Top 7 Things Not To Say To A Depressed Mom
I am almost 30, and at this point I have been dealing with major depression since I was 11-years-old, so basically two thirds of my entire life. I was diagnosed in early adolescence after a series of events that I’d rather not delve into here, and it’s been a struggle ever since.
I have always tried to be pro-active about my mental health, and I think getting a diagnosis at a young age helped with that, but due to the stigma attached to mental illness, I’ve always had to deal with some level of judgment. This pretty much tripled when I had kids. No one would question a person’s ability to parent because they had diabetes (as long as they were treating it properly) so why is it deemed okay to do so for depression, or other treatable mental illnesses? Below are some of the shitty things that have been said to me over the years. Some are merely annoying, while other are infuriating, but all of them are ridiculous and better left unsaid.
7. “Too many people are on medication. A pill won’t make your life better.”
Would you say this to a diabetic? How about someone on dialysis? Why is it beyond some people’s comprehension that something like depression can be treated with medication, but they never balk at other, more visible conditions? Ironically, these are the same people who have no problem smoking a cigarette or getting drunk every weekend (not that I judge drunkenness, it’s wonderful).
*I in no way meant to negate anyone’s experiences with people who deny diabetes or other diseases. I know that it does happen. But I think the average person is more inclined to accept a disease where there are more visible symptoms, and less controversy surrounding its existence. In the end my point is that people are d-bags*
6. “You can’t just be sad all the time!”
Yes I can. It’s called major depression. Why are we even having this conversation. You suck,
5. “Of course you’re depressed, you’ve made so many bad choices.”
This was in regards to having a child at 19. Even though I still finished college, had my daughter with my high school sweetheart (who I ended up being with for almost a decade) and worked my ass off. Not to mention that this isn’t how depression works. And seeing as I was diagnosed at 11, what bad choices had I made then? Infuriating.
4. “Aren’t you afraid your kids will become crazy?”
The problem here is less the question itself. It’s not a terrible, insulting question, or at least it wouldn’t be if it was phrased differently. No, the problem is WHO asks it. It would be understandable for my doctor, or a close friend or relative to ask, but I once had a woman who was in line behind me at the pharmacy ask this. She had the gall to not only look over my shoulder as see what my medication was, but then to ask this highly personal question. And right in front of my kids. It was a total WTF moment.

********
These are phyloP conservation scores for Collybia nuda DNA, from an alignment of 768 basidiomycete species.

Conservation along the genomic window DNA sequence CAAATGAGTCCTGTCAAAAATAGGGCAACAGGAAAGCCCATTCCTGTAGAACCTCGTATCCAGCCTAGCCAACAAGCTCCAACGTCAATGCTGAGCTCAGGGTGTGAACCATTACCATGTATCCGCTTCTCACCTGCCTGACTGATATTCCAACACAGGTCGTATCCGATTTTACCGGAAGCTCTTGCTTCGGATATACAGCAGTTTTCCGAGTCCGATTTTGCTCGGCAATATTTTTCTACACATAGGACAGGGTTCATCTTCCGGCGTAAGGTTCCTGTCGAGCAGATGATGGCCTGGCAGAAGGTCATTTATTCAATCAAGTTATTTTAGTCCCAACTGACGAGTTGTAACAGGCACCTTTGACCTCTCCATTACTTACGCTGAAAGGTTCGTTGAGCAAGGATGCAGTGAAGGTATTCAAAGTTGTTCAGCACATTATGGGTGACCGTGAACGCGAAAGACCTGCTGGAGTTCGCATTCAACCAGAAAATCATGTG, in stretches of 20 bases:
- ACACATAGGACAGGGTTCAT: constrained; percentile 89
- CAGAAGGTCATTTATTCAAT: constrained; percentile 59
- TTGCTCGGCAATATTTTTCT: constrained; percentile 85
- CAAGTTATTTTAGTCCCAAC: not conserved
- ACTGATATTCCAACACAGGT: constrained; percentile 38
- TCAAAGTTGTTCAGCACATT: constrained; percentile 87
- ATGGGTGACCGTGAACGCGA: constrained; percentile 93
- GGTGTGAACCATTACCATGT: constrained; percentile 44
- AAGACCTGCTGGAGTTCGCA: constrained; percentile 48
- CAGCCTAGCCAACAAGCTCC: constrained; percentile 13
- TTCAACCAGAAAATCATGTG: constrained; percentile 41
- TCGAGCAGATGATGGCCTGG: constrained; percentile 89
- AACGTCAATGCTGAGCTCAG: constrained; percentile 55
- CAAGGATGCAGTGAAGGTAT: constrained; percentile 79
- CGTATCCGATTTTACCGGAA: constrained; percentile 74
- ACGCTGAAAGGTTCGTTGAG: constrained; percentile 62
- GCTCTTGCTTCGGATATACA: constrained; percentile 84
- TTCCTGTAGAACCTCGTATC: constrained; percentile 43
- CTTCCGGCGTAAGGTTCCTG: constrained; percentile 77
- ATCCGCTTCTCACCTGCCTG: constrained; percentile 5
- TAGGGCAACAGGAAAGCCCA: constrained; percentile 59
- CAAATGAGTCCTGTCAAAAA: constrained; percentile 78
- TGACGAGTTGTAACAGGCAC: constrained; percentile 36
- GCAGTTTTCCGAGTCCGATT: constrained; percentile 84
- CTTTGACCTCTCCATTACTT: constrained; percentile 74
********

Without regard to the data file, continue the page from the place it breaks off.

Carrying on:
3. “Can’t you just cheer up?”
Once again, depression just doesn’t work this way. The problem isn’t that I’m being a Debbie Downer or a sad sack, and I should just suck it up. This is usually said by someone who doesn’t “believe” in mental illnesses, and thinks we’re all just making it up. Who cares what a little thing called science says, right? Ugh.
2. “How can your husband trust you with the kids?”
This was said to me by an in-law (the same lady who tried to sell me, a recovering bulimic, diet products, so as you can see, she is just a peach). As I mentioned above, I am very pro-active about my condition. I see a doctor regularly, I take medication, and I see a therapist. If, and this is a very huge if, I ever got to the point where I was a danger to myself and others, I think everyone would have ample warning. But it’s never happened, and my condition isn’t so severe that I’ve ever been suicidal or dangerous in anyway. I mean, there’s been a few times when I’ve stayed in bed and missed a couple of showers, so I might have SMELLED dangerous, but I don’t think that counts.
1. “Don’t your children make you happy?”
This is probably the most rage inducing from me. Do people think we WANT to feel like this? I would call this phrase, if there were a depressed person guilt bingo board, the “Disneyfied Guilt Trip.” Everything simply MUST be all sweetness and light once you pop out a uterus fruit, or you just aren’t a good mom. YES, I love my kids. YES, they make me happy. That has nothing to do with how my brain is wired, or the chemicals in my body that are causing my depression. Trust me, if there was some kind of off switch I could throw to make myself feel wonderful all the time, don’t you think I would throw it? The lack of basic empathy that people have never ceases to amaze me.